I think any lyrics written by the English hymn writer Brian Wren are worth exploring and reflecting upon, and the Anglican hymn book Together in Song has a good number of these. In Hymn 653, Wren affirms that, ‘This is a day of new beginnings, time to remember, and move on, time to believe what love is bringing, laying to rest the pain that’s gone.’ I think it’s a great hymn to sing in the season of Advent, as we look forward to celebrating the new beginning of Immanuel – God with us.
Last weekend thirteen people in our Diocese were Ordained at St John’s Cathedral, and through this they have been commissioned into new chapters of life and ministry. Susan, Erika, Danni, Rick, Scott and Beryl began the service as lay people, but left as deacons. While, Deb, Zoe, Rosemary, Peter, Stephen, Timothy, and Bronwyn began the service as deacons, but left as priests.
But it’s not only those who have been Ordained who experience new beginnings in life and ministry. Surely each day is a new beginning! As the sun comes up, and the night comes to an end, there is an invitation for us to be thankful and participate in what we believe to be the God-given gift of a new day. Similarly, we can think of each year as a gift and wonder how best to live the next twelve months.
Most of us at some stage would have made New Year resolutions, with the thought that if we follow these our lives will become healthier and more fulfilling. We might resolve to walk for half an hour each day, and read a new book each fortnight. We might set up a space for prayer and use that space at the beginning or end of each day. We might get involved with some voluntary work, so that for a couple of hours a week we’re helping another person, without the thought of being paid. We might resolve to learn a new language, or start playing a musical instrument…the possibilities are huge.
I wonder if part of the gift of Advent – this short season before Christmas – is an opportunity to prayerfully look back at the previous twelve months, glean some wisdom, and seek guidance from God about what could helpfully give focus next year
So, in the midst of our preparations for Christmas – the Christmas cards being written, the gifts being bought and wrapped, the menus being planned, and the invitations to family and friends…can there also be time to think about some things that will intentionally give shape to our lives next year?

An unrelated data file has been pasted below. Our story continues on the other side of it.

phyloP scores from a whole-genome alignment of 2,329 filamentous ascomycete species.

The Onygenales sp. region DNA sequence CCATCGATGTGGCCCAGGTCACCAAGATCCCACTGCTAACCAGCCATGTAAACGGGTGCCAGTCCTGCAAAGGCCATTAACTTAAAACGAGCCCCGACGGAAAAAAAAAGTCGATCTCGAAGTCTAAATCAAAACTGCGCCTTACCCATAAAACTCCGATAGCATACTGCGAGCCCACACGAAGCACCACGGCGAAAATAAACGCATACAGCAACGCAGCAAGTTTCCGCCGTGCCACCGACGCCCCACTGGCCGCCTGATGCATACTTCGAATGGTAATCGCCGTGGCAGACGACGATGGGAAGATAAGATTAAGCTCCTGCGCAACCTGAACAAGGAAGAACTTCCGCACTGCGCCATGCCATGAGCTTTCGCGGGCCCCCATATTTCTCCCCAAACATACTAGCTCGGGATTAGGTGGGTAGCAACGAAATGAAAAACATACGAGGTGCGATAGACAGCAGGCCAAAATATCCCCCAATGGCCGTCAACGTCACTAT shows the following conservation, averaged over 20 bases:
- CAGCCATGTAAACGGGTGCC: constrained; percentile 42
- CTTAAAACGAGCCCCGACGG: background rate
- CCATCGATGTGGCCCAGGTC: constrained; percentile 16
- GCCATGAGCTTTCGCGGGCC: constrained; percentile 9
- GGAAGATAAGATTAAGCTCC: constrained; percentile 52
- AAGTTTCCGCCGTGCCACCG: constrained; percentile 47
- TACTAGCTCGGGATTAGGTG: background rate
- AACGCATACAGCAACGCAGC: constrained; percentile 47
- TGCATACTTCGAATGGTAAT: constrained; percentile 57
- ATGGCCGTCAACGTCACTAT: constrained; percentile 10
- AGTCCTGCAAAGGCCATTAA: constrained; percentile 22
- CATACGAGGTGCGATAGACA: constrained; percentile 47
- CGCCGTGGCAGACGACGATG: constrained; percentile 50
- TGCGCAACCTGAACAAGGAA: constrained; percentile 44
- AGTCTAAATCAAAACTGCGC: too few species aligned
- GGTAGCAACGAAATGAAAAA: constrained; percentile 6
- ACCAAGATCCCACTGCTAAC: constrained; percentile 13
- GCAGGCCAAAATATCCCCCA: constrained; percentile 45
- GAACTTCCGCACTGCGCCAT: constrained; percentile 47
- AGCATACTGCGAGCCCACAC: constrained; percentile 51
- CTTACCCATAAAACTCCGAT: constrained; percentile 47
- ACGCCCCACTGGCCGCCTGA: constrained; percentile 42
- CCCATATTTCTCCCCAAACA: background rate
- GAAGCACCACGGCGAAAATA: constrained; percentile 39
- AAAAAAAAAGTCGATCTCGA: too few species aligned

I offer you where I’m currently at in responding to the challenge of this, as an invitation for you to consider what might be helpful in preparing for your 2019 journey.
Over the last year, my family and I have experienced some significant milestones: Kate and I celebrated our twentieth wedding anniversary; our youngest child graduated from high school; and…my dad died after a short time of illness.
I’ve thought about these, and other things, in the prayerful reflection space of travelling. Out of this, three themes have emerged that will intentionally give shape to life and ministry for me next year. They are: ‘Poems! Pilgrimage! And, Petition!’
I think ‘Poems’ because I find that poems and song lyrics often express important things about experience and faith, and with an economy of words. We use words to express meaning and I want to attend more carefully to the words I read, and the words I write.
I’m drawn to the experience and language of ‘Pilgrimage’ because there is something enormously life giving about recognising the presence and activity of God as we journey. God present with us while watching a sunrise on the beach, and present with us as we work our way through household chores. God with us while hiking in the mountains, and with us while waiting for the bus to Brisbane!
And, ‘Petition’ because…I’ve got a reasonable sense of how to journey with people and give support, but I need to better understand what has caused them to need that support. I think some significant decision makers in our society have lost sight of the Gospel understanding that everybody matters…and I have lost sight of the importance of advocacy. So, a year of ‘Petition’ focus will helpfully recalibrate things.
Inevitably the silent ‘P’ weaving these three themes together is ‘prayer’. Some prayers end up being poems, and some poems become prayers. Inevitably pilgrimage engages with God through prayer, and in the journey we travel, there will be nudges from the Spirit to become part of the struggle to make the world more just.
So, these themes suggest where I sense God is leading me to give focus next year – what about you? If you had to name three helpful themes that would give focus for you next year, what would they be?
If you’re happy to share them – I’d love to hear what they are!
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